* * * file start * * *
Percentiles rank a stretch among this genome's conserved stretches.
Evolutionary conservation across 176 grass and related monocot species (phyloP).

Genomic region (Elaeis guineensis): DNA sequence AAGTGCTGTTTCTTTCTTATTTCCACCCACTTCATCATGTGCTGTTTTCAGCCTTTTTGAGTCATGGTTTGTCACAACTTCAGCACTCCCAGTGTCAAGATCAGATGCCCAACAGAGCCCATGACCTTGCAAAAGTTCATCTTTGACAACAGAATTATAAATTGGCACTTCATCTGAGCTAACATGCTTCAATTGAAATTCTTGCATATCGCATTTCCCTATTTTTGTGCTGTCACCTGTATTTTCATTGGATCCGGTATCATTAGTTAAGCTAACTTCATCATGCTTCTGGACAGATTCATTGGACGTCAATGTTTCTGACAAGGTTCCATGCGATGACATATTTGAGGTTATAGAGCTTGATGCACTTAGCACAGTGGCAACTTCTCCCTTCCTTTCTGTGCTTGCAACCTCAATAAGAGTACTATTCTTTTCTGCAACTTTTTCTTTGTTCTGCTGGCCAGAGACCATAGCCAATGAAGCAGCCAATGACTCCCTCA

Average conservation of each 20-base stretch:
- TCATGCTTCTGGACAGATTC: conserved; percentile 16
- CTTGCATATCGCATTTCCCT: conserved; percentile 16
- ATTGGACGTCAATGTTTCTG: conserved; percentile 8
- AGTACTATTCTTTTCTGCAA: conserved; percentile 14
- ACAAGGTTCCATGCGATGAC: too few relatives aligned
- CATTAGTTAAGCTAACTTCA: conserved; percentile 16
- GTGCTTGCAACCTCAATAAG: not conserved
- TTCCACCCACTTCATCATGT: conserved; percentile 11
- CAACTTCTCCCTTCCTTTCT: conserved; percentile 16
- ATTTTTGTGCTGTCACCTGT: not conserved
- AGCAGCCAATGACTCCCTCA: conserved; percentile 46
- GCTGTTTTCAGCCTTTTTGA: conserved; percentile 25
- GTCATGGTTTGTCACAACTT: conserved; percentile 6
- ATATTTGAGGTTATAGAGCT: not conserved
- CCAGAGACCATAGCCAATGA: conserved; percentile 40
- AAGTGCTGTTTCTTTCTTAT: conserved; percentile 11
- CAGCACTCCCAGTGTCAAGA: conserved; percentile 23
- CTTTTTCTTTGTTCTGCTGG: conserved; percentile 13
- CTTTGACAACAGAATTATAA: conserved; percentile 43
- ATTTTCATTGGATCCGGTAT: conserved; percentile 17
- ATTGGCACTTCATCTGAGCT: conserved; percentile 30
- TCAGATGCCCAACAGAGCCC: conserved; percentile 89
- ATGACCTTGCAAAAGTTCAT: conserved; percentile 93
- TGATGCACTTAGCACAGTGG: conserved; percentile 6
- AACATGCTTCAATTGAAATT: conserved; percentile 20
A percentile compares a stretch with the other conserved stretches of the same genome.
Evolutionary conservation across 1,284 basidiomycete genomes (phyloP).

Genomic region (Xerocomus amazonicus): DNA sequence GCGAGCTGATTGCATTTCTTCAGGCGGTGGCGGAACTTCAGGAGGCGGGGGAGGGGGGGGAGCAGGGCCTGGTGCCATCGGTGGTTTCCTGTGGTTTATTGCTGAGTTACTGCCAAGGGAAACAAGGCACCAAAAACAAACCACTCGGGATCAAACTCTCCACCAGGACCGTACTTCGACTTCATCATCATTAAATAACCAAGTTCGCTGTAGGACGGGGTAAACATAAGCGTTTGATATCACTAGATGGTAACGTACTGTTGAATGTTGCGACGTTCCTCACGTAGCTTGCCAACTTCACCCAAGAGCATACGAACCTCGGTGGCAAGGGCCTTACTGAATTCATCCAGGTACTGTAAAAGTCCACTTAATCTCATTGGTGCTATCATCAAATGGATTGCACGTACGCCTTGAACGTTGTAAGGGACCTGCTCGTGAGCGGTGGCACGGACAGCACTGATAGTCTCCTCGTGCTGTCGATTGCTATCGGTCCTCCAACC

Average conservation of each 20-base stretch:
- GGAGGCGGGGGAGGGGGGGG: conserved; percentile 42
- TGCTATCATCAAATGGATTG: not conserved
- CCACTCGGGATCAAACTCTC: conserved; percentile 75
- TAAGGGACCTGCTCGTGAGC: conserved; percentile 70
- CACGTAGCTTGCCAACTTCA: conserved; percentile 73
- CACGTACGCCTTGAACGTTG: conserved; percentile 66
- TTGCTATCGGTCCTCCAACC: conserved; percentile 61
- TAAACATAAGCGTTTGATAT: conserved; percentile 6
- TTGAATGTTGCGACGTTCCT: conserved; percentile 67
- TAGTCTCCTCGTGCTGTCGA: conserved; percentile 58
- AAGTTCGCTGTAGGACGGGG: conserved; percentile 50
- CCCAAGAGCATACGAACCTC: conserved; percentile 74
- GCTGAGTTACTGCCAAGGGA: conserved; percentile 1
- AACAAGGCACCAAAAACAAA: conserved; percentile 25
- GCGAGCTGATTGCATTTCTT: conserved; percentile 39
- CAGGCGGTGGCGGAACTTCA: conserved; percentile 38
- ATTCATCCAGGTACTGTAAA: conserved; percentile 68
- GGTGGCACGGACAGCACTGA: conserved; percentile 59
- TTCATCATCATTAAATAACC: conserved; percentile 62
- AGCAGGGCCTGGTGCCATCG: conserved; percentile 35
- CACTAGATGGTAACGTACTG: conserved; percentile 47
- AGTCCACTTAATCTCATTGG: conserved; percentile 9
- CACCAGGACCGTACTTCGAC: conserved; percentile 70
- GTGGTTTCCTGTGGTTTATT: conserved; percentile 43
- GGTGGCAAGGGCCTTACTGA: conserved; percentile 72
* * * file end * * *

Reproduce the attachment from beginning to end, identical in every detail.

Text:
Percentiles rank a stretch among this genome's conserved stretches.
Evolutionary conservation across 176 grass and related monocot species (phyloP).

Genomic region (Elaeis guineensis): DNA sequence AAGTGCTGTTTCTTTCTTATTTCCACCCACTTCATCATGTGCTGTTTTCAGCCTTTTTGAGTCATGGTTTGTCACAACTTCAGCACTCCCAGTGTCAAGATCAGATGCCCAACAGAGCCCATGACCTTGCAAAAGTTCATCTTTGACAACAGAATTATAAATTGGCACTTCATCTGAGCTAACATGCTTCAATTGAAATTCTTGCATATCGCATTTCCCTATTTTTGTGCTGTCACCTGTATTTTCATTGGATCCGGTATCATTAGTTAAGCTAACTTCATCATGCTTCTGGACAGATTCATTGGACGTCAATGTTTCTGACAAGGTTCCATGCGATGACATATTTGAGGTTATAGAGCTTGATGCACTTAGCACAGTGGCAACTTCTCCCTTCCTTTCTGTGCTTGCAACCTCAATAAGAGTACTATTCTTTTCTGCAACTTTTTCTTTGTTCTGCTGGCCAGAGACCATAGCCAATGAAGCAGCCAATGACTCCCTCA

Average conservation of each 20-base stretch:
- TCATGCTTCTGGACAGATTC: conserved; percentile 16
- CTTGCATATCGCATTTCCCT: conserved; percentile 16
- ATTGGACGTCAATGTTTCTG: conserved; percentile 8
- AGTACTATTCTTTTCTGCAA: conserved; percentile 14
- ACAAGGTTCCATGCGATGAC: too few relatives aligned
- CATTAGTTAAGCTAACTTCA: conserved; percentile 16
- GTGCTTGCAACCTCAATAAG: not conserved
- TTCCACCCACTTCATCATGT: conserved; percentile 11
- CAACTTCTCCCTTCCTTTCT: conserved; percentile 16
- ATTTTTGTGCTGTCACCTGT: not conserved
- AGCAGCCAATGACTCCCTCA: conserved; percentile 46
- GCTGTTTTCAGCCTTTTTGA: conserved; percentile 25
- GTCATGGTTTGTCACAACTT: conserved; percentile 6
- ATATTTGAGGTTATAGAGCT: not conserved
- CCAGAGACCATAGCCAATGA: conserved; percentile 40
- AAGTGCTGTTTCTTTCTTAT: conserved; percentile 11
- CAGCACTCCCAGTGTCAAGA: conserved; percentile 23
- CTTTTTCTTTGTTCTGCTGG: conserved; percentile 13
- CTTTGACAACAGAATTATAA: conserved; percentile 43
- ATTTTCATTGGATCCGGTAT: conserved; percentile 17
- ATTGGCACTTCATCTGAGCT: conserved; percentile 30
- TCAGATGCCCAACAGAGCCC: conserved; percentile 89
- ATGACCTTGCAAAAGTTCAT: conserved; percentile 93
- TGATGCACTTAGCACAGTGG: conserved; percentile 6
- AACATGCTTCAATTGAAATT: conserved; percentile 20
A percentile compares a stretch with the other conserved stretches of the same genome.
Evolutionary conservation across 1,284 basidiomycete genomes (phyloP).

Genomic region (Xerocomus amazonicus): DNA sequence GCGAGCTGATTGCATTTCTTCAGGCGGTGGCGGAACTTCAGGAGGCGGGGGAGGGGGGGGAGCAGGGCCTGGTGCCATCGGTGGTTTCCTGTGGTTTATTGCTGAGTTACTGCCAAGGGAAACAAGGCACCAAAAACAAACCACTCGGGATCAAACTCTCCACCAGGACCGTACTTCGACTTCATCATCATTAAATAACCAAGTTCGCTGTAGGACGGGGTAAACATAAGCGTTTGATATCACTAGATGGTAACGTACTGTTGAATGTTGCGACGTTCCTCACGTAGCTTGCCAACTTCACCCAAGAGCATACGAACCTCGGTGGCAAGGGCCTTACTGAATTCATCCAGGTACTGTAAAAGTCCACTTAATCTCATTGGTGCTATCATCAAATGGATTGCACGTACGCCTTGAACGTTGTAAGGGACCTGCTCGTGAGCGGTGGCACGGACAGCACTGATAGTCTCCTCGTGCTGTCGATTGCTATCGGTCCTCCAACC

Average conservation of each 20-base stretch:
- GGAGGCGGGGGAGGGGGGGG: conserved; percentile 42
- TGCTATCATCAAATGGATTG: not conserved
- CCACTCGGGATCAAACTCTC: conserved; percentile 75
- TAAGGGACCTGCTCGTGAGC: conserved; percentile 70
- CACGTAGCTTGCCAACTTCA: conserved; percentile 73
- CACGTACGCCTTGAACGTTG: conserved; percentile 66
- TTGCTATCGGTCCTCCAACC: conserved; percentile 61
- TAAACATAAGCGTTTGATAT: conserved; percentile 6
- TTGAATGTTGCGACGTTCCT: conserved; percentile 67
- TAGTCTCCTCGTGCTGTCGA: conserved; percentile 58
- AAGTTCGCTGTAGGACGGGG: conserved; percentile 50
- CCCAAGAGCATACGAACCTC: conserved; percentile 74
- GCTGAGTTACTGCCAAGGGA: conserved; percentile 1
- AACAAGGCACCAAAAACAAA: conserved; percentile 25
- GCGAGCTGATTGCATTTCTT: conserved; percentile 39
- CAGGCGGTGGCGGAACTTCA: conserved; percentile 38
- ATTCATCCAGGTACTGTAAA: conserved; percentile 68
- GGTGGCACGGACAGCACTGA: conserved; percentile 59
- TTCATCATCATTAAATAACC: conserved; percentile 62
- AGCAGGGCCTGGTGCCATCG: conserved; percentile 35
- CACTAGATGGTAACGTACTG: conserved; percentile 47
- AGTCCACTTAATCTCATTGG: conserved; percentile 9
- CACCAGGACCGTACTTCGAC: conserved; percentile 70
- GTGGTTTCCTGTGGTTTATT: conserved; percentile 43
- GGTGGCAAGGGCCTTACTGA: conserved; percentile 72